Yesterday, at the Isenberg School of Management, we were treated to brilliant talks and discussions at the Center for International Securities and Derivative Markets (CISDM) Research Day!
The event from 11:30AM until 4:30PM was organized by my great Finance colleague, Dr. Mila Sherman.
Two of the talks: "Can Financial Engineering Cure Cancer? A New Approach to Funding Biomedical Innovation" and "Lies my Finance Professor Told Me: Reconciling Efficient Markets and Behavioral Finance via Evolutionary Biology and the Cognitive Neurosciences" were given by the Finance Superstar, Dr. Andrew Lo, of the MIT Sloan School.
I have heard Professor Lo speak on several occasions because we had hosted him before and I have spoken at various venues with him in both NYC and Chicago. Mila and I were in the Network Analysis segment of the latter conference which was on Measuring Systemic Risk.
He is brilliant and in his financial engineering and curing cancer presentation (on which I took copious notes) he noted that if we could create a fund of $30 billion we should be on our way to curing cancer - the strategy should be, as in finance, to diversify the portfolio and enable the investigation of multiple pathways with 150 cancer compounds, for example. NIH cannot support all the cancer researchers out there!
Who has not been affected by cancer, whether individually or through having a relative or friend suffering from the disease. Andrew noted that his mother died of cancer and my dissertation advisor at Brown University, Dr. Stella Dafermos, also died of cancer at age 49 back in 1990. She was a genius. We know so much now how cancer and other diseases work at the molecular level and have had amazing drug discoveries such as Gleevec and Avastin but the right investments and financial support are needed. He noted that no new Alzheimer's drugs have been introduced in the past decade!
The business model of pharma is broken and the economic risk has increased. Private equity is not ideal for the financing of drug discoveries. We need to get the funds into the system to finance drug development and use financial engineering and securitization.
He also spoke about orphan (rare) diseases and associated drugs and innovations and that business models for those work - pricing of certain drugs, however, is another issue.
Dr. Lo emphasized: Doing Well with Doing Good . All the Operations Research folks out there will recall one of our profession's themes of Doing Good with Good O.R. (Operations Research).
My research group at the Supernetworks Center at the Isenberg School has written several papers on the pharmaceutical industry with a focus on competitive supply chains. Hence, his first talk was especially thrilling and intellectually captivating. Our paper: Pharmaceutical Supply Chain Networks with Outsourcing Under Price and Quality Competition, Anna Nagurney, Dong Li, and Ladimer S. Nagurney, International Transactions in Operational Research 20(6): (2013) pp 859-888, focuses on quality issues. Our paper, A Supply Chain Generalized Network Oligopoly Model for Pharmaceuticals Under Brand Differentiation and Perishability, Amir H. Masoumi, Min Yu, and Anna Nagurney, Transportation Research E 48: (2012) pp 762-780, investigates even the impact of the loss of patent rights and competition from generics.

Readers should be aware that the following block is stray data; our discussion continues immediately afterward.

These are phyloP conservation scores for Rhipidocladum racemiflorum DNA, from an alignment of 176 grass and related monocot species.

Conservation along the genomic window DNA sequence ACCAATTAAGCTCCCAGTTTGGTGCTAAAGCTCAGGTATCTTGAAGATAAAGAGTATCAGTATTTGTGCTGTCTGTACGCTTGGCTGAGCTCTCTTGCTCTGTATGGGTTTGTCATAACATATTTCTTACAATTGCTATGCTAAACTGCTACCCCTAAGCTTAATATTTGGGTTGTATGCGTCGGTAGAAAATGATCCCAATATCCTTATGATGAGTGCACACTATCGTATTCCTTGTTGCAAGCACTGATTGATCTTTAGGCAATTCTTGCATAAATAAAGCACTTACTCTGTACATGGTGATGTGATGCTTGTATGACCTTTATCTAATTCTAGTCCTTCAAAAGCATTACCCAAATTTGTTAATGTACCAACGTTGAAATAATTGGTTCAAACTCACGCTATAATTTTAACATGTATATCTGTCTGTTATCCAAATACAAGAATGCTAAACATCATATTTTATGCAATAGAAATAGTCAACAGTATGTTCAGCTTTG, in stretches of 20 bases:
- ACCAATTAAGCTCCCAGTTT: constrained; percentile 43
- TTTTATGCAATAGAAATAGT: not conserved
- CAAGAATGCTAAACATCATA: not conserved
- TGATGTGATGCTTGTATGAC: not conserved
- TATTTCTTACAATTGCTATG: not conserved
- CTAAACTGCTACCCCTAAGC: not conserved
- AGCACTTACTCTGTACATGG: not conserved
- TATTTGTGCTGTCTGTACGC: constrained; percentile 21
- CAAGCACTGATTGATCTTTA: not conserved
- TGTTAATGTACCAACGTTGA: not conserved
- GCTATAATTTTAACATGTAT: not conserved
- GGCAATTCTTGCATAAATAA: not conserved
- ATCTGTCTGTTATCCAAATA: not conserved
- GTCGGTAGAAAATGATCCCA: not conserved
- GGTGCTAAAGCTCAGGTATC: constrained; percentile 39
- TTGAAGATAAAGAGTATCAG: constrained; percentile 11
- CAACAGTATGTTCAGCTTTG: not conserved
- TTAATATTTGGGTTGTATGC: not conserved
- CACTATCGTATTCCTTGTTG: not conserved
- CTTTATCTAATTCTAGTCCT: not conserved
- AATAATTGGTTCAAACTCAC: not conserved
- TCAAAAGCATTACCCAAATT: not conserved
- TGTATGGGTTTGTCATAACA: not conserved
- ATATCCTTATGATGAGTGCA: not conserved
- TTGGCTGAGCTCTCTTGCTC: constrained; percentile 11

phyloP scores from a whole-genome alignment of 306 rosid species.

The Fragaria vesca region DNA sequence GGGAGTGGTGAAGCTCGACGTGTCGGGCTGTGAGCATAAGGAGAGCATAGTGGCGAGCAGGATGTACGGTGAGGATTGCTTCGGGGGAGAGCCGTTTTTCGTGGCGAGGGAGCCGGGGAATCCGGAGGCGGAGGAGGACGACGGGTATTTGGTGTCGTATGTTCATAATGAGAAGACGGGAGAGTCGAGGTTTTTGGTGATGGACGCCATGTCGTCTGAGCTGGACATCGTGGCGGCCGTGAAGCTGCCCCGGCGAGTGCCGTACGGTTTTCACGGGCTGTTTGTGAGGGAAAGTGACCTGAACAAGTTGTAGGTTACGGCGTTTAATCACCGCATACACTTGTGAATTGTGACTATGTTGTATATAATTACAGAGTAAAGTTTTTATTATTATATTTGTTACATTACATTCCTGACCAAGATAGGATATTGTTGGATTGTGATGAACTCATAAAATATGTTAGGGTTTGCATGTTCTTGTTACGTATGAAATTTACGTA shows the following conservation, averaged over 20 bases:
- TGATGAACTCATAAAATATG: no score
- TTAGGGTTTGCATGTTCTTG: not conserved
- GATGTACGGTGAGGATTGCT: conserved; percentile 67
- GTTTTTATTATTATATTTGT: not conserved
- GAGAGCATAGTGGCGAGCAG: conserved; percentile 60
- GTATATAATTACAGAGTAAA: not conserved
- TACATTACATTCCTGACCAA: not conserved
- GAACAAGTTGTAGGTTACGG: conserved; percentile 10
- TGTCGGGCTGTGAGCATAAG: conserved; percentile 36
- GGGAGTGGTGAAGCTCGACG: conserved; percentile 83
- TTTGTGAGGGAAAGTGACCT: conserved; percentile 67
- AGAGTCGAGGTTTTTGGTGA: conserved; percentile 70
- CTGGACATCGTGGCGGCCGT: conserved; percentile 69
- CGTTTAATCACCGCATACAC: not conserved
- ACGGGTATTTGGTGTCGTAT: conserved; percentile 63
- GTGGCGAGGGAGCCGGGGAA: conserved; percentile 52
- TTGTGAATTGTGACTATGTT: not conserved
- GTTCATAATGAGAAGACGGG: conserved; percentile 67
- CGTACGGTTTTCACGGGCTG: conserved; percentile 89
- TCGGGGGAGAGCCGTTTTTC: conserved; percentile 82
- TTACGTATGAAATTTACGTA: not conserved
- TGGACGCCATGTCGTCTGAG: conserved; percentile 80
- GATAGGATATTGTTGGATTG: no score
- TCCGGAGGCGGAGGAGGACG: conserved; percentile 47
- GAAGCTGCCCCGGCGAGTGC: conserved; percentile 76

In his second talk, Dr. Lo emphasized how insights from evolutionary biology and neurosciences can reveal human decision-making behavior and what it means for financial decision-making as well. I loved the interdisciplinarity of his talks - bringing biological insights to economics and finance. He is a true Renaissance man and incredibly inspiring. He noted that rationality is the delicate balance between emotion and logic and stated that wisdom of crowds works, unlike the madness of mobs!
I very much appreciated his adaptive market hypothesis and how this concept differs from the efficient market hypothesis. Lo also recognized the 3 recent recipients of the Nobel Prize in Economic Sciences - Drs. Fama, Shiller, and Hansen, and how the media emphasizes the disparities and different perspectives associated with them.
The other two talks were given by my wonderful Finance colleagues, Dr. Bing Liang, who spoke on "Hedge Fund Ownership and Stock Market Efficiency" and Dr. Hossein Kazemi, who gave the last presentation of the day on "Dynamics of Hedge Fund Exposures: Implications for Performance and Herding."